Over the years pigs have had a bad press. They have been accused of being greedy, lazy and fat so often that phrases like "greedy pig" are part of everyday language.

In fairness, pigs can be a greedy lot. As a student I worked on a pig farm in Norfolk where you had to be nimble and fleet-of-foot at feeding time. There were 500 sows running outdoors on a free-range system, that were mostly kept in batches of twenty in paddocks that also contained pig arks for shelter.

Those sows were fed compressed lumps of feed, called rolls, on the ground. At feeding time, you opened a bag containing 25kg of rolls, put it on your shoulder, opened the gate into the paddock, and then somehow sprinted through the bunch of hungry sows that had congregated there, sprinkling a line of rolls on the ground as you ran. Easier said than done.

Invariably you slipped or tripped over a sow and would then be trampled under-hoof by twenty greedy sows devouring the contents of the bag.

Even the way pigs feed sounds greedy. They chomp and slurp at such a rate that everything is gobbled up in a few minutes.

Pigs have a digestive system similar to ours. Ruminants, like cattle and sheep, eat large volumes of grass and need to graze for hours on end, so they are constantly on the move. Once a pig has gulped down its meal it can literally laze about till the next feeding time - and pigs are good at lazing about.

They lie flat for hours on end, occasionally grunting with contentment. Best of all, they love to wallow in a muddy hole on a hot day. Greedy appetites and laziness can lead to pigs becoming very fat. That was important in the days when people liked to eat roast pork with a good covering of fat, or streaky bacon. Fashions change and modern consumers prefer lean meat. In response to changing market demand, farmers have bred leaner strains of pigs.

According to researchers at the Agriculture and Horticulture Development Board (AHDB), British pigs are now 44 per cent leaner than they were in the 1970s.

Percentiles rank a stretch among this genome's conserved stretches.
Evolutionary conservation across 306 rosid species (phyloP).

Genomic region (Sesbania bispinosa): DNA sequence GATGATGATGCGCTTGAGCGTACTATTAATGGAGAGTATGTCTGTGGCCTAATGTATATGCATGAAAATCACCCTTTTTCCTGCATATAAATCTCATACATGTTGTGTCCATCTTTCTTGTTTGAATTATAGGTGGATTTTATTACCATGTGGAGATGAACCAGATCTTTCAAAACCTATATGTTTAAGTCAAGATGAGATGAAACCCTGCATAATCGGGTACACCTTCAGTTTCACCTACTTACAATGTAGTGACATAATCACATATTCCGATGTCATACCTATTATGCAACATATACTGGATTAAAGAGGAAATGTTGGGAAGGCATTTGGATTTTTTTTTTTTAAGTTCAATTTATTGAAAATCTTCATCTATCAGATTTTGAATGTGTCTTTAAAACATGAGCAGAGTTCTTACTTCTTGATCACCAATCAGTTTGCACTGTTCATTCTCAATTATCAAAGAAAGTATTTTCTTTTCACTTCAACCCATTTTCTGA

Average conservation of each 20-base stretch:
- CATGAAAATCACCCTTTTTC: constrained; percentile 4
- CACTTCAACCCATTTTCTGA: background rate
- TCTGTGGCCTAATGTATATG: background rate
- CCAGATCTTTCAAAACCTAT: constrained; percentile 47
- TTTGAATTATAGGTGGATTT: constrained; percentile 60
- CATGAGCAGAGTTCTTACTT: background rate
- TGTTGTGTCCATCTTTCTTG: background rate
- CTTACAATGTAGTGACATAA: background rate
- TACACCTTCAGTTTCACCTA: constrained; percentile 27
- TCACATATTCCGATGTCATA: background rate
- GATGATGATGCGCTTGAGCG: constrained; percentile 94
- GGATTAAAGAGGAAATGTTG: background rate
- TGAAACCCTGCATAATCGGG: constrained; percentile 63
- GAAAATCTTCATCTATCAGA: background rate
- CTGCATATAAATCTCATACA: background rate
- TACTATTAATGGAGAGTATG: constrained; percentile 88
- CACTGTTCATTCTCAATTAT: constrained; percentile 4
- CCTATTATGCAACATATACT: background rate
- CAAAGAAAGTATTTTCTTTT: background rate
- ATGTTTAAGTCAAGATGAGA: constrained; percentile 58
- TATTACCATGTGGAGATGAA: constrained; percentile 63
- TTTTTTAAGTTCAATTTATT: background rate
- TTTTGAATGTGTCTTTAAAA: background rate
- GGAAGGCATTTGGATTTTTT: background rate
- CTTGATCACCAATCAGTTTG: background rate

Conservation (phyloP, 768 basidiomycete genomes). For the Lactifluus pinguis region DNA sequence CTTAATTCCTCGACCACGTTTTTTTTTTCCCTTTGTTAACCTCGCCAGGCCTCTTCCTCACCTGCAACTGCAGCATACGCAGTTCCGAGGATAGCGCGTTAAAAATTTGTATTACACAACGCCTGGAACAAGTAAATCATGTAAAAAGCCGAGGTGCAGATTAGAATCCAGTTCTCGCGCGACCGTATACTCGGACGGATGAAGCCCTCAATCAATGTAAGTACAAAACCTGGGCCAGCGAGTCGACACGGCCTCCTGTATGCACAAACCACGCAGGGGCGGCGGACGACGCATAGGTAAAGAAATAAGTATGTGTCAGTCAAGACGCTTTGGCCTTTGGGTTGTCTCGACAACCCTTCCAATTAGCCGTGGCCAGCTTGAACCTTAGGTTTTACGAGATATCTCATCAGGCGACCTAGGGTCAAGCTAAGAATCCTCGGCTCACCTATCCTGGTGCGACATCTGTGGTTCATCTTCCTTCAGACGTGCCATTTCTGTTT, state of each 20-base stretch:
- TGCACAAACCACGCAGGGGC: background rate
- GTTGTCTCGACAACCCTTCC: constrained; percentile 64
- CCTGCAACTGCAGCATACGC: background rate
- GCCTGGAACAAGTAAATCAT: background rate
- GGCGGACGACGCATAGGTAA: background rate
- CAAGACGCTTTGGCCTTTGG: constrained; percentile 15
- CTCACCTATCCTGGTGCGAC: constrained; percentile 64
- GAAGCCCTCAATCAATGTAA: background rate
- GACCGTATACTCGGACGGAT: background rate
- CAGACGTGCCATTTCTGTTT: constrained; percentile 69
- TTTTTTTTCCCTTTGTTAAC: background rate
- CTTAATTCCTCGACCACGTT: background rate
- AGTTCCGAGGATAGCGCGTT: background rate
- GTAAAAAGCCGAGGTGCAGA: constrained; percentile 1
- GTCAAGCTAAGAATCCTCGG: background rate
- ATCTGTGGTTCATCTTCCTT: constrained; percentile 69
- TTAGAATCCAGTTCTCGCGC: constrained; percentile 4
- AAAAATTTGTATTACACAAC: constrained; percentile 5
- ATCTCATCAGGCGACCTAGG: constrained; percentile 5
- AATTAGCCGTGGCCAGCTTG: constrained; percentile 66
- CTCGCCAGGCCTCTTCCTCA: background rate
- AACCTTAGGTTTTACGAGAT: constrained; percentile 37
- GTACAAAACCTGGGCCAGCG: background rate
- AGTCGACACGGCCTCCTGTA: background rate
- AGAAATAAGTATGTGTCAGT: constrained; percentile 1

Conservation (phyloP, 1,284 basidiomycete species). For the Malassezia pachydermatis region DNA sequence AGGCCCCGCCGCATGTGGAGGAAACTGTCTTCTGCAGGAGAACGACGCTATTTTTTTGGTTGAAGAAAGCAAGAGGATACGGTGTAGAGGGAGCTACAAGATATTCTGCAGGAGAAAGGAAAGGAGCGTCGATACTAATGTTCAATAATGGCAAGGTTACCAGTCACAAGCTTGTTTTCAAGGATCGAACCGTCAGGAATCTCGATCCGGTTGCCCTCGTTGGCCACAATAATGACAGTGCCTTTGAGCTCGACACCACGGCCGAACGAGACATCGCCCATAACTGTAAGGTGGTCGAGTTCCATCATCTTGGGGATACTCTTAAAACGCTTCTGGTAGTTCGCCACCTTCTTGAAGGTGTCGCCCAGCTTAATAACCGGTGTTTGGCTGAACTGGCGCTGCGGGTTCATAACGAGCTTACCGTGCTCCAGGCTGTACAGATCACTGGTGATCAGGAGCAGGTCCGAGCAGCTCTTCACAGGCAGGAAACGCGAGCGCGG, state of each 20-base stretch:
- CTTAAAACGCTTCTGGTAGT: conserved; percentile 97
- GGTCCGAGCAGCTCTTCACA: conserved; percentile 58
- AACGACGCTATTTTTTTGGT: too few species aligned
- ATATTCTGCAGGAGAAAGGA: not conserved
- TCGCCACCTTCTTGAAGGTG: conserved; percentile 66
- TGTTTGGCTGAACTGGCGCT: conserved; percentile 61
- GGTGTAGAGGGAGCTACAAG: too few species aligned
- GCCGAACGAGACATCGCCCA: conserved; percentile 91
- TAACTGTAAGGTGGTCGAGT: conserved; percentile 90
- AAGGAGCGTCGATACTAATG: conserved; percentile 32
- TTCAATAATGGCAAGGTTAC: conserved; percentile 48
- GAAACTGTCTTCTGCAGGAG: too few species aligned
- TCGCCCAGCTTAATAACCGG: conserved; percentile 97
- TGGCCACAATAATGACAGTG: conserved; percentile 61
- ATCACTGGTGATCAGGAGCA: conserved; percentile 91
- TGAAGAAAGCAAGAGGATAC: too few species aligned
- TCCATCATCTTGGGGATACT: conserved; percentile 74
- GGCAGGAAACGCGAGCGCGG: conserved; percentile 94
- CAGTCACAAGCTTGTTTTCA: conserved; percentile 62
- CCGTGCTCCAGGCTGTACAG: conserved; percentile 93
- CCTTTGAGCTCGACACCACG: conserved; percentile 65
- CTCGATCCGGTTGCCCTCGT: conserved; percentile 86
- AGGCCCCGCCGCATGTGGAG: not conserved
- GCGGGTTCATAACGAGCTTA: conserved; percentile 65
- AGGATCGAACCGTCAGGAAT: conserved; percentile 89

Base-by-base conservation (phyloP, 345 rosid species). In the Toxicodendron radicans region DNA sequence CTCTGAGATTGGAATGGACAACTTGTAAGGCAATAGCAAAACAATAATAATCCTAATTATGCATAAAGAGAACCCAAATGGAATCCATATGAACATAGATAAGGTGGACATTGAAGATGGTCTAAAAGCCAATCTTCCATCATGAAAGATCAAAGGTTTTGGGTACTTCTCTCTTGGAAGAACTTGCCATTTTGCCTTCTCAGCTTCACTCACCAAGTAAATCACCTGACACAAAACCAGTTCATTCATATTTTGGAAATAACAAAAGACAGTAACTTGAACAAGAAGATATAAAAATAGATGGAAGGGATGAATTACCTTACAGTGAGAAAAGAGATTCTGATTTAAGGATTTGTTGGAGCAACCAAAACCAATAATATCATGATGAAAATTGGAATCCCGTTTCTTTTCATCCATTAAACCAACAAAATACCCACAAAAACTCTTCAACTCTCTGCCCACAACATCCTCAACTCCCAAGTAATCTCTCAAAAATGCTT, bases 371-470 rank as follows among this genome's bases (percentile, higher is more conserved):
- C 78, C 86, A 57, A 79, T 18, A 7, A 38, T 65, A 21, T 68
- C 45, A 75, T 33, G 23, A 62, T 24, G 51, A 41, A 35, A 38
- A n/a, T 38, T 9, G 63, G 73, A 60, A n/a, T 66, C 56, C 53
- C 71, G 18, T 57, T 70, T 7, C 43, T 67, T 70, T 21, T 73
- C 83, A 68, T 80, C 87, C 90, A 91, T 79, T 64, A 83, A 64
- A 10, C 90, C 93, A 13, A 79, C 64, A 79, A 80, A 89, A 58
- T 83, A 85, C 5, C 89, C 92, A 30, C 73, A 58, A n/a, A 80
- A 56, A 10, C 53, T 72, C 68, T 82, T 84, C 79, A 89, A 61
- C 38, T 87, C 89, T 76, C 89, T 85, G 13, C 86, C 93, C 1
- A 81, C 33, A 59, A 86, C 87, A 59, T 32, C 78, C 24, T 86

However, according to AHDB, many people still have an outdated view of pork. A survey revealed that 52 per cent of British people thought a pork medallion contained more saturated fat than a skinless chicken breast. In fact, pork medallions contain on average just 0.17g of saturated fat per 100g compared to a skinless chicken breast, which contains on average 0.2g per 100g.

I remember about twenty years ago that researchers at the University of Wales had reckoned that modern diets and breeding programmes were producing pigs that developed symptoms similar to anorexia nervosa. While it only affected a few pigs, scientists reckoned the new disease was on the increase. One bonus of their research was that it helped them to understand human eating disorders. As I said, pigs have a similar digestive system to humans and are roughly the same body weight. So those thin pigs were used to test new drugs for treating anorexia.

Chinese researchers have gone even further and announced last autumn they had bred pigs with 24 per cent less fat than modern regular pigs. The experimental, "low-fat" pigs were genetically unique as they had mice proteins in their system.

Pigs don't carry the gene that produces brown fat - the stuff that helps most mammals stay warm when it's cold by burning fat. That's because they lack the requisite protein, known as UCP1, but the team from the Chinese Academy of Sciences found a way to build that protein into baby pigs.

The researchers in Beijing snipped a bit of the UCP1 mice protein into 2,553 cloned pig embryos using a gene-editing technology that's kind of like a cut-and-paste function for genetic code. Embryos were then implanted into thirteen pigs, three of which became pregnant, giving birth to twelve male pigs. Those animals were found to be completely healthy, and one even managed to mate and produce healthy offspring.

The new strain of pigs they created had brown fat that can keep them warmer, without putting on as much "white" fat - or lard as we know it. When the brown fat pigs were slaughtered at 6 months old they didn't weigh much less than normal pigs, but they had a higher ratio of lean meat on their bodies.

It all sounds very "Frankenstien" but don't be alarmed, these new pigs are unlikely to find their way into the human food chain anywhere in Europe.